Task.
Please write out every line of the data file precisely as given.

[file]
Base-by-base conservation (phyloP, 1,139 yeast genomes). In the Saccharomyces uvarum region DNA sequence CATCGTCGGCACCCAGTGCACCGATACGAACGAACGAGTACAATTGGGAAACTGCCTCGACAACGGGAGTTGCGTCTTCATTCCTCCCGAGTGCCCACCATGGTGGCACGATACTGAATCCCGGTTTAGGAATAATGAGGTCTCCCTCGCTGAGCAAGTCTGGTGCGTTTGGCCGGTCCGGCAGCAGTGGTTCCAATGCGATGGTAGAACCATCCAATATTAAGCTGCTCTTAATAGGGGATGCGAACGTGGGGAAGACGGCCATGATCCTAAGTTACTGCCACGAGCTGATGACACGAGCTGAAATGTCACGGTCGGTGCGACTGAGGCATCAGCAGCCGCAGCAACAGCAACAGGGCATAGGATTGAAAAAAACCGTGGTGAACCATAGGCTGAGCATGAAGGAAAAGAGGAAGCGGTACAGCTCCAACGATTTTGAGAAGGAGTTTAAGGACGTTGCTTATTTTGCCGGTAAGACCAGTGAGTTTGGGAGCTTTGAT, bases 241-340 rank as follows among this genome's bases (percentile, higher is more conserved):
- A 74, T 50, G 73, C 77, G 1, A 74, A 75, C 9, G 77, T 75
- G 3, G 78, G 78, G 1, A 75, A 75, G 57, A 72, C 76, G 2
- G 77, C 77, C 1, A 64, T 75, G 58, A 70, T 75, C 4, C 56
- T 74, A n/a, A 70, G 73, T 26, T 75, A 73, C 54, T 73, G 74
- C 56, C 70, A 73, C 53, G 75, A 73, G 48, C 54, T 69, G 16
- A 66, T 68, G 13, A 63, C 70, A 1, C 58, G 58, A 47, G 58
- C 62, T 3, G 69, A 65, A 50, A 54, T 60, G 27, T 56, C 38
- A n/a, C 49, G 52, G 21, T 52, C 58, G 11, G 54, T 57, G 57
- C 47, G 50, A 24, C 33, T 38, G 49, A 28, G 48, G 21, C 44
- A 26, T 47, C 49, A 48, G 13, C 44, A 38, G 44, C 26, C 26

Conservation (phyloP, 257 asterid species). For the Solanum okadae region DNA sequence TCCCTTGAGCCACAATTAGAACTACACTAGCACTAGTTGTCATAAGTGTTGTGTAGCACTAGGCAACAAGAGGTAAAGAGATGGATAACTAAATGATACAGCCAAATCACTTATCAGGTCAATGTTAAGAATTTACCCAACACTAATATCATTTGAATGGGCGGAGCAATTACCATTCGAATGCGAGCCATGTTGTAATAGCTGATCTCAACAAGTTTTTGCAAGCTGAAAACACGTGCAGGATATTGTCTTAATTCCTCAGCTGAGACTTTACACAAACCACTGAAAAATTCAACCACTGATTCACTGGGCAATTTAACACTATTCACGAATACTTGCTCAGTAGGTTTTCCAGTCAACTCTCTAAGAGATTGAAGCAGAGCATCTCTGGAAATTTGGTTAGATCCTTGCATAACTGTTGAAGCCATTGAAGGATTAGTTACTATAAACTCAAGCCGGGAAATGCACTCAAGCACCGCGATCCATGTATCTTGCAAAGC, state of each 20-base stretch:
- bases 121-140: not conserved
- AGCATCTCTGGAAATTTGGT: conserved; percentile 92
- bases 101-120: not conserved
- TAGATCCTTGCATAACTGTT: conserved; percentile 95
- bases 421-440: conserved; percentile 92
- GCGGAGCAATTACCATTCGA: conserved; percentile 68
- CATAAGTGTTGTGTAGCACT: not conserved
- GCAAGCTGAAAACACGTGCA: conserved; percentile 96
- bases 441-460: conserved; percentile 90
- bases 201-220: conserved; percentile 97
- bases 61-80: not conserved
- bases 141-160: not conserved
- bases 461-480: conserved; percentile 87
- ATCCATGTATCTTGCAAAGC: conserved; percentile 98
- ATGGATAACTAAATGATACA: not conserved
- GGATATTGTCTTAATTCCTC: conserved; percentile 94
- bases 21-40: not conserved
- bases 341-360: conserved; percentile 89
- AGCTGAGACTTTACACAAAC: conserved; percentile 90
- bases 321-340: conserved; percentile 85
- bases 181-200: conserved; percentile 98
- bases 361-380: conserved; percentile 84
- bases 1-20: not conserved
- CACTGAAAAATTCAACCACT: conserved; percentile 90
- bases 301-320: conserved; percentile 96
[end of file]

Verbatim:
Base-by-base conservation (phyloP, 1,139 yeast genomes). In the Saccharomyces uvarum region DNA sequence CATCGTCGGCACCCAGTGCACCGATACGAACGAACGAGTACAATTGGGAAACTGCCTCGACAACGGGAGTTGCGTCTTCATTCCTCCCGAGTGCCCACCATGGTGGCACGATACTGAATCCCGGTTTAGGAATAATGAGGTCTCCCTCGCTGAGCAAGTCTGGTGCGTTTGGCCGGTCCGGCAGCAGTGGTTCCAATGCGATGGTAGAACCATCCAATATTAAGCTGCTCTTAATAGGGGATGCGAACGTGGGGAAGACGGCCATGATCCTAAGTTACTGCCACGAGCTGATGACACGAGCTGAAATGTCACGGTCGGTGCGACTGAGGCATCAGCAGCCGCAGCAACAGCAACAGGGCATAGGATTGAAAAAAACCGTGGTGAACCATAGGCTGAGCATGAAGGAAAAGAGGAAGCGGTACAGCTCCAACGATTTTGAGAAGGAGTTTAAGGACGTTGCTTATTTTGCCGGTAAGACCAGTGAGTTTGGGAGCTTTGAT, bases 241-340 rank as follows among this genome's bases (percentile, higher is more conserved):
- A 74, T 50, G 73, C 77, G 1, A 74, A 75, C 9, G 77, T 75
- G 3, G 78, G 78, G 1, A 75, A 75, G 57, A 72, C 76, G 2
- G 77, C 77, C 1, A 64, T 75, G 58, A 70, T 75, C 4, C 56
- T 74, A n/a, A 70, G 73, T 26, T 75, A 73, C 54, T 73, G 74
- C 56, C 70, A 73, C 53, G 75, A 73, G 48, C 54, T 69, G 16
- A 66, T 68, G 13, A 63, C 70, A 1, C 58, G 58, A 47, G 58
- C 62, T 3, G 69, A 65, A 50, A 54, T 60, G 27, T 56, C 38
- A n/a, C 49, G 52, G 21, T 52, C 58, G 11, G 54, T 57, G 57
- C 47, G 50, A 24, C 33, T 38, G 49, A 28, G 48, G 21, C 44
- A 26, T 47, C 49, A 48, G 13, C 44, A 38, G 44, C 26, C 26

Conservation (phyloP, 257 asterid species). For the Solanum okadae region DNA sequence TCCCTTGAGCCACAATTAGAACTACACTAGCACTAGTTGTCATAAGTGTTGTGTAGCACTAGGCAACAAGAGGTAAAGAGATGGATAACTAAATGATACAGCCAAATCACTTATCAGGTCAATGTTAAGAATTTACCCAACACTAATATCATTTGAATGGGCGGAGCAATTACCATTCGAATGCGAGCCATGTTGTAATAGCTGATCTCAACAAGTTTTTGCAAGCTGAAAACACGTGCAGGATATTGTCTTAATTCCTCAGCTGAGACTTTACACAAACCACTGAAAAATTCAACCACTGATTCACTGGGCAATTTAACACTATTCACGAATACTTGCTCAGTAGGTTTTCCAGTCAACTCTCTAAGAGATTGAAGCAGAGCATCTCTGGAAATTTGGTTAGATCCTTGCATAACTGTTGAAGCCATTGAAGGATTAGTTACTATAAACTCAAGCCGGGAAATGCACTCAAGCACCGCGATCCATGTATCTTGCAAAGC, state of each 20-base stretch:
- bases 121-140: not conserved
- AGCATCTCTGGAAATTTGGT: conserved; percentile 92
- bases 101-120: not conserved
- TAGATCCTTGCATAACTGTT: conserved; percentile 95
- bases 421-440: conserved; percentile 92
- GCGGAGCAATTACCATTCGA: conserved; percentile 68
- CATAAGTGTTGTGTAGCACT: not conserved
- GCAAGCTGAAAACACGTGCA: conserved; percentile 96
- bases 441-460: conserved; percentile 90
- bases 201-220: conserved; percentile 97
- bases 61-80: not conserved
- bases 141-160: not conserved
- bases 461-480: conserved; percentile 87
- ATCCATGTATCTTGCAAAGC: conserved; percentile 98
- ATGGATAACTAAATGATACA: not conserved
- GGATATTGTCTTAATTCCTC: conserved; percentile 94
- bases 21-40: not conserved
- bases 341-360: conserved; percentile 89
- AGCTGAGACTTTACACAAAC: conserved; percentile 90
- bases 321-340: conserved; percentile 85
- bases 181-200: conserved; percentile 98
- bases 361-380: conserved; percentile 84
- bases 1-20: not conserved
- CACTGAAAAATTCAACCACT: conserved; percentile 90
- bases 301-320: conserved; percentile 96